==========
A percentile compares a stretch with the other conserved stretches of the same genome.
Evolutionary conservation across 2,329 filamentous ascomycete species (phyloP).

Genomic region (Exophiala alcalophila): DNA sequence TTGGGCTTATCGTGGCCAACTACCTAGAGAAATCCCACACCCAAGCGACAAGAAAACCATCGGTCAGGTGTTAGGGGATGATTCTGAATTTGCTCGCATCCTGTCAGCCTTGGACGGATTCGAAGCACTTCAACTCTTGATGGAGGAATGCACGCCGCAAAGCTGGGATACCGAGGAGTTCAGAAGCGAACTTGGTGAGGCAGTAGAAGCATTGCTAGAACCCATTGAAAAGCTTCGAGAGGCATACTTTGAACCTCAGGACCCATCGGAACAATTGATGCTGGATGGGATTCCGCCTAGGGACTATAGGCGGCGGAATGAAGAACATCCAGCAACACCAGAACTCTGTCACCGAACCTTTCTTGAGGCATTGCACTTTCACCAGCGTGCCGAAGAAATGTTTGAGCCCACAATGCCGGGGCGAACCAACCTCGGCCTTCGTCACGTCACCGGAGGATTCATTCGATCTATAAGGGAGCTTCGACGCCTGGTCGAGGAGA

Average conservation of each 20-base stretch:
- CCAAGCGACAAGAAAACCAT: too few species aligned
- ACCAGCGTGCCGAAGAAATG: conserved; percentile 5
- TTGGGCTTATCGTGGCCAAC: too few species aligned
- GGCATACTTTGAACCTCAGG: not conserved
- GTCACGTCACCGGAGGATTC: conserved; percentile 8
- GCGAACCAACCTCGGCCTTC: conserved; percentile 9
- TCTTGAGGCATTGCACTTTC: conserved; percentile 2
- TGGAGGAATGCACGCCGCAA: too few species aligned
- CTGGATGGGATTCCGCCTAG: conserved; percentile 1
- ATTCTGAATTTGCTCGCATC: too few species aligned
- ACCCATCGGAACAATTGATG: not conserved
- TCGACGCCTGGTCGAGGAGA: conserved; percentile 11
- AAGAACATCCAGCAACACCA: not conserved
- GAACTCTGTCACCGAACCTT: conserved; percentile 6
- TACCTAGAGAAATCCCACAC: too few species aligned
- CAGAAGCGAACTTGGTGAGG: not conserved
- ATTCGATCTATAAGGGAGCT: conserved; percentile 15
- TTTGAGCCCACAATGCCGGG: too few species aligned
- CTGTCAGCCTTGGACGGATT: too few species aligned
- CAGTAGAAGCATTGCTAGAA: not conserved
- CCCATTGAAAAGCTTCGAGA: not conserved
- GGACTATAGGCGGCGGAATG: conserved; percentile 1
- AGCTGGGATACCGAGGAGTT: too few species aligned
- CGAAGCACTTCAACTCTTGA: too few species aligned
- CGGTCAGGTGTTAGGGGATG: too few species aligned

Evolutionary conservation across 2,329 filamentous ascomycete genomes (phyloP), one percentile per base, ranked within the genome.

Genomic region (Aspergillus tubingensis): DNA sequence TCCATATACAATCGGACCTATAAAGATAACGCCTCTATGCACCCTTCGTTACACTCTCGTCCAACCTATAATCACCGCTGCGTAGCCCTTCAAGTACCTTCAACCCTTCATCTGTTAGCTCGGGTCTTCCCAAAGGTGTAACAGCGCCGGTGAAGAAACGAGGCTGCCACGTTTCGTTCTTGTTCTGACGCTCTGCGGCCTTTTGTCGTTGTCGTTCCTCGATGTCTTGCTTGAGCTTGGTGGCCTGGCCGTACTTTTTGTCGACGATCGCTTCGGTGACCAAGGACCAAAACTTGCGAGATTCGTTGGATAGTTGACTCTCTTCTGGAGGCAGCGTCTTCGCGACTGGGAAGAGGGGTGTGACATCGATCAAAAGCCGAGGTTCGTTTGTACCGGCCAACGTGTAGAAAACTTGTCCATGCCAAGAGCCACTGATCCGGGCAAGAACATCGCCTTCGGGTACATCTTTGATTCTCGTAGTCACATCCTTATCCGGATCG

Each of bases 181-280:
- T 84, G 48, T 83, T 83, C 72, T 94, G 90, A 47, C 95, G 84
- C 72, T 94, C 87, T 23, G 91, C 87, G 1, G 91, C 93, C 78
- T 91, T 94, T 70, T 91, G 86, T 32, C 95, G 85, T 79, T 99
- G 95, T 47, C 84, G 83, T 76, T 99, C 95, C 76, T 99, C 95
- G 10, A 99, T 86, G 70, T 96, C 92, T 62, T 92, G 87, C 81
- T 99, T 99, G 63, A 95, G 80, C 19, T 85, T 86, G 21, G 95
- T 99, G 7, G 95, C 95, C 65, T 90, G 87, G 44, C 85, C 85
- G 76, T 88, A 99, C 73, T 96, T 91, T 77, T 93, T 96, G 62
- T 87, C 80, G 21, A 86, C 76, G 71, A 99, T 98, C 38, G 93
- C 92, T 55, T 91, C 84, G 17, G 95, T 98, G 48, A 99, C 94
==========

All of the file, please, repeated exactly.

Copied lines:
A percentile compares a stretch with the other conserved stretches of the same genome.
Evolutionary conservation across 2,329 filamentous ascomycete species (phyloP).

Genomic region (Exophiala alcalophila): DNA sequence TTGGGCTTATCGTGGCCAACTACCTAGAGAAATCCCACACCCAAGCGACAAGAAAACCATCGGTCAGGTGTTAGGGGATGATTCTGAATTTGCTCGCATCCTGTCAGCCTTGGACGGATTCGAAGCACTTCAACTCTTGATGGAGGAATGCACGCCGCAAAGCTGGGATACCGAGGAGTTCAGAAGCGAACTTGGTGAGGCAGTAGAAGCATTGCTAGAACCCATTGAAAAGCTTCGAGAGGCATACTTTGAACCTCAGGACCCATCGGAACAATTGATGCTGGATGGGATTCCGCCTAGGGACTATAGGCGGCGGAATGAAGAACATCCAGCAACACCAGAACTCTGTCACCGAACCTTTCTTGAGGCATTGCACTTTCACCAGCGTGCCGAAGAAATGTTTGAGCCCACAATGCCGGGGCGAACCAACCTCGGCCTTCGTCACGTCACCGGAGGATTCATTCGATCTATAAGGGAGCTTCGACGCCTGGTCGAGGAGA

Average conservation of each 20-base stretch:
- CCAAGCGACAAGAAAACCAT: too few species aligned
- ACCAGCGTGCCGAAGAAATG: conserved; percentile 5
- TTGGGCTTATCGTGGCCAAC: too few species aligned
- GGCATACTTTGAACCTCAGG: not conserved
- GTCACGTCACCGGAGGATTC: conserved; percentile 8
- GCGAACCAACCTCGGCCTTC: conserved; percentile 9
- TCTTGAGGCATTGCACTTTC: conserved; percentile 2
- TGGAGGAATGCACGCCGCAA: too few species aligned
- CTGGATGGGATTCCGCCTAG: conserved; percentile 1
- ATTCTGAATTTGCTCGCATC: too few species aligned
- ACCCATCGGAACAATTGATG: not conserved
- TCGACGCCTGGTCGAGGAGA: conserved; percentile 11
- AAGAACATCCAGCAACACCA: not conserved
- GAACTCTGTCACCGAACCTT: conserved; percentile 6
- TACCTAGAGAAATCCCACAC: too few species aligned
- CAGAAGCGAACTTGGTGAGG: not conserved
- ATTCGATCTATAAGGGAGCT: conserved; percentile 15
- TTTGAGCCCACAATGCCGGG: too few species aligned
- CTGTCAGCCTTGGACGGATT: too few species aligned
- CAGTAGAAGCATTGCTAGAA: not conserved
- CCCATTGAAAAGCTTCGAGA: not conserved
- GGACTATAGGCGGCGGAATG: conserved; percentile 1
- AGCTGGGATACCGAGGAGTT: too few species aligned
- CGAAGCACTTCAACTCTTGA: too few species aligned
- CGGTCAGGTGTTAGGGGATG: too few species aligned

Evolutionary conservation across 2,329 filamentous ascomycete genomes (phyloP), one percentile per base, ranked within the genome.

Genomic region (Aspergillus tubingensis): DNA sequence TCCATATACAATCGGACCTATAAAGATAACGCCTCTATGCACCCTTCGTTACACTCTCGTCCAACCTATAATCACCGCTGCGTAGCCCTTCAAGTACCTTCAACCCTTCATCTGTTAGCTCGGGTCTTCCCAAAGGTGTAACAGCGCCGGTGAAGAAACGAGGCTGCCACGTTTCGTTCTTGTTCTGACGCTCTGCGGCCTTTTGTCGTTGTCGTTCCTCGATGTCTTGCTTGAGCTTGGTGGCCTGGCCGTACTTTTTGTCGACGATCGCTTCGGTGACCAAGGACCAAAACTTGCGAGATTCGTTGGATAGTTGACTCTCTTCTGGAGGCAGCGTCTTCGCGACTGGGAAGAGGGGTGTGACATCGATCAAAAGCCGAGGTTCGTTTGTACCGGCCAACGTGTAGAAAACTTGTCCATGCCAAGAGCCACTGATCCGGGCAAGAACATCGCCTTCGGGTACATCTTTGATTCTCGTAGTCACATCCTTATCCGGATCG

Each of bases 181-280:
- T 84, G 48, T 83, T 83, C 72, T 94, G 90, A 47, C 95, G 84
- C 72, T 94, C 87, T 23, G 91, C 87, G 1, G 91, C 93, C 78
- T 91, T 94, T 70, T 91, G 86, T 32, C 95, G 85, T 79, T 99
- G 95, T 47, C 84, G 83, T 76, T 99, C 95, C 76, T 99, C 95
- G 10, A 99, T 86, G 70, T 96, C 92, T 62, T 92, G 87, C 81
- T 99, T 99, G 63, A 95, G 80, C 19, T 85, T 86, G 21, G 95
- T 99, G 7, G 95, C 95, C 65, T 90, G 87, G 44, C 85, C 85
- G 76, T 88, A 99, C 73, T 96, T 91, T 77, T 93, T 96, G 62
- T 87, C 80, G 21, A 86, C 76, G 71, A 99, T 98, C 38, G 93
- C 92, T 55, T 91, C 84, G 17, G 95, T 98, G 48, A 99, C 94